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Decades After the Destruction of Homeless Camps, What Have We Learned?

In many ways the modern era of class warfare in New York can be traced to a humid night in August 1988, when Tompkins Square Park erupted in violence over an effort to impose a curfew in a space that had found new distinction largely as a tent city for the homeless. Protesters screamed “Kill yuppies!” not far from the Christodora, a building that had once been a settlement house but two years earlier had been converted to luxury condominiums. Bottles were thrown, arrests were made and the police were called out for various brutalities. What was clear is that simply moving people out of the park — in 1989, with “an operation of nearly military complexity” The Times noted — would accomplish very little.

Even as tents were being dismantled on a frigid day not long before Christmas that year, a project carried out by park officers in riot helmets, the police, and a brigade of 15 trucks, occupants were planning to rebuild until, as one man put it, “they come up with a better alternative to city-run shelters.”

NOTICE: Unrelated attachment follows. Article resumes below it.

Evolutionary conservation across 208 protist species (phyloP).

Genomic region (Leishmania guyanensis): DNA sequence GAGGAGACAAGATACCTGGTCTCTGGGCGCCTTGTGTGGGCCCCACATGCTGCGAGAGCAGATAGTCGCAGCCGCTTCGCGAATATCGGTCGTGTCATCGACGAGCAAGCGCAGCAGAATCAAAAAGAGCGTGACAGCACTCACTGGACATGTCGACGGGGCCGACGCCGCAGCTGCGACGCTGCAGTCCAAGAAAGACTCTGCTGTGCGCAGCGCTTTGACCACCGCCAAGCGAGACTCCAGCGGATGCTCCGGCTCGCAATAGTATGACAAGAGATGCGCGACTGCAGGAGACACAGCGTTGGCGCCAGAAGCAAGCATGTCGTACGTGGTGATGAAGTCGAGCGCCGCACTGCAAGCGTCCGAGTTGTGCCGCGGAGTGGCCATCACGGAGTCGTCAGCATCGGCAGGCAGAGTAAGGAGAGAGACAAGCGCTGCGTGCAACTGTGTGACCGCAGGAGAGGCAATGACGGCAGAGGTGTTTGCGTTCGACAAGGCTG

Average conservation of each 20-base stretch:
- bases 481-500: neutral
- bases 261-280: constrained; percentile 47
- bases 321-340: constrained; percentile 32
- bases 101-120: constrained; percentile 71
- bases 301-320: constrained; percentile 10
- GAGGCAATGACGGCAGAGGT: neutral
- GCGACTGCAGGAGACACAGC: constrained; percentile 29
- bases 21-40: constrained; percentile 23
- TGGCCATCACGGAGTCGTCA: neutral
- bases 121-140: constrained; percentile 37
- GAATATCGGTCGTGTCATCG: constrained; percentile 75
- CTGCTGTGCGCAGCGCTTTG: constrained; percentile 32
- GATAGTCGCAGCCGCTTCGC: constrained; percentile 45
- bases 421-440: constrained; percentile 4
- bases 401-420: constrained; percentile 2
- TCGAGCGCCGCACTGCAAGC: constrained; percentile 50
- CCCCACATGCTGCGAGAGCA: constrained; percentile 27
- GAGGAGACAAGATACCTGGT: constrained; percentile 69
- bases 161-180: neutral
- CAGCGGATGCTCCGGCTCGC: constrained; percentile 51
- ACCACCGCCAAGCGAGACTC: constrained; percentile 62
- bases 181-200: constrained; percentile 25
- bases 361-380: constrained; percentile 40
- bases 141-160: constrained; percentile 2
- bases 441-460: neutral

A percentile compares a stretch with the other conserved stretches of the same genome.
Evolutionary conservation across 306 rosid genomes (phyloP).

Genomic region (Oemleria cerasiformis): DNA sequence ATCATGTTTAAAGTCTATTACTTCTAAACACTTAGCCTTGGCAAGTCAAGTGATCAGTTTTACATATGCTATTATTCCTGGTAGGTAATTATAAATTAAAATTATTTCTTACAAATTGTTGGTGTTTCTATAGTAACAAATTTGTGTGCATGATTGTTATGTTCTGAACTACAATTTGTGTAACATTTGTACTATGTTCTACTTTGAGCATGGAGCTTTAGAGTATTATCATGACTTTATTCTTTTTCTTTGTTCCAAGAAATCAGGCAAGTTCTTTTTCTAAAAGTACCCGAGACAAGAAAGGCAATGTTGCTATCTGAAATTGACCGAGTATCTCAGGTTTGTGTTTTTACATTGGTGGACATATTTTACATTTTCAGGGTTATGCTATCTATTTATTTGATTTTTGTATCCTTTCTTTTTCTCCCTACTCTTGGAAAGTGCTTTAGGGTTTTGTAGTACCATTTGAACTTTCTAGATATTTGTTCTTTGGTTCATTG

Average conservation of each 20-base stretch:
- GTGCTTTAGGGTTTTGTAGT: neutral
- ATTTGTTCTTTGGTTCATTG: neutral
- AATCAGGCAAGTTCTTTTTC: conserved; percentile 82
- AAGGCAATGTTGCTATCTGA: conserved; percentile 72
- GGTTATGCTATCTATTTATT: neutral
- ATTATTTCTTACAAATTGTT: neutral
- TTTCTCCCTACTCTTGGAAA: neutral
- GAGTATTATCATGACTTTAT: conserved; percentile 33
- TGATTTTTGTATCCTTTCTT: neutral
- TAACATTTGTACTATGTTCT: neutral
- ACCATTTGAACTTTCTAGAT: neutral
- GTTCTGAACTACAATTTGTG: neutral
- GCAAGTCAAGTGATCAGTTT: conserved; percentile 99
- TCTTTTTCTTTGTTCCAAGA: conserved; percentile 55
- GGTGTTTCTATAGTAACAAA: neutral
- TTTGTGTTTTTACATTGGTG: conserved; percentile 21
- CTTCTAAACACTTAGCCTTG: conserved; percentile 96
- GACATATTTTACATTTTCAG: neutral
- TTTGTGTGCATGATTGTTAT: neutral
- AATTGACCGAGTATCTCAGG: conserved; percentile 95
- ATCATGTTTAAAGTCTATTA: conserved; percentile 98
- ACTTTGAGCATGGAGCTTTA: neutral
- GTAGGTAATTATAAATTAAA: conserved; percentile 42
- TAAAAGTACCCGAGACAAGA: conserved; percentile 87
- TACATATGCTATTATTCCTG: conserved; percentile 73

By the spring of 1991, the shantytown had indeed been resurrected, and officials ordered the park cleared again, this time vacating it of close to 200 people and closing it down for a $2.3 million renovation during a recession. All this did was push people toward living in empty lots where makeshift structures were then bulldozed by the city the following October.

More than 30 years later, we find ourselves in a familiar place. Although couched now in the rhetoric of dignity and compassion, the mayor’s initiative to sweep the city of tent communities has raised some of the same questions and criticisms. Begun in mid-March, the removal arrives at a time when the mayor has been making a near daily effort to market the city’s recovery, to sell the world on New York as a place of resurgent economic activity and cultural revelry.

Unlike Los Angeles, where encampments are more or less everywhere, those in New York typically exist far out of view of tourist areas, under overpasses, and away from the ultraluxury high-rises that the mayor wants to replenish with all the hedge fund managers who abandoned them early on in the pandemic for Miami or Palm Beach.

An encampment in Brooklyn being cleared as part of the mayor’s new plan.Credit…Hilary Swift for The New York Times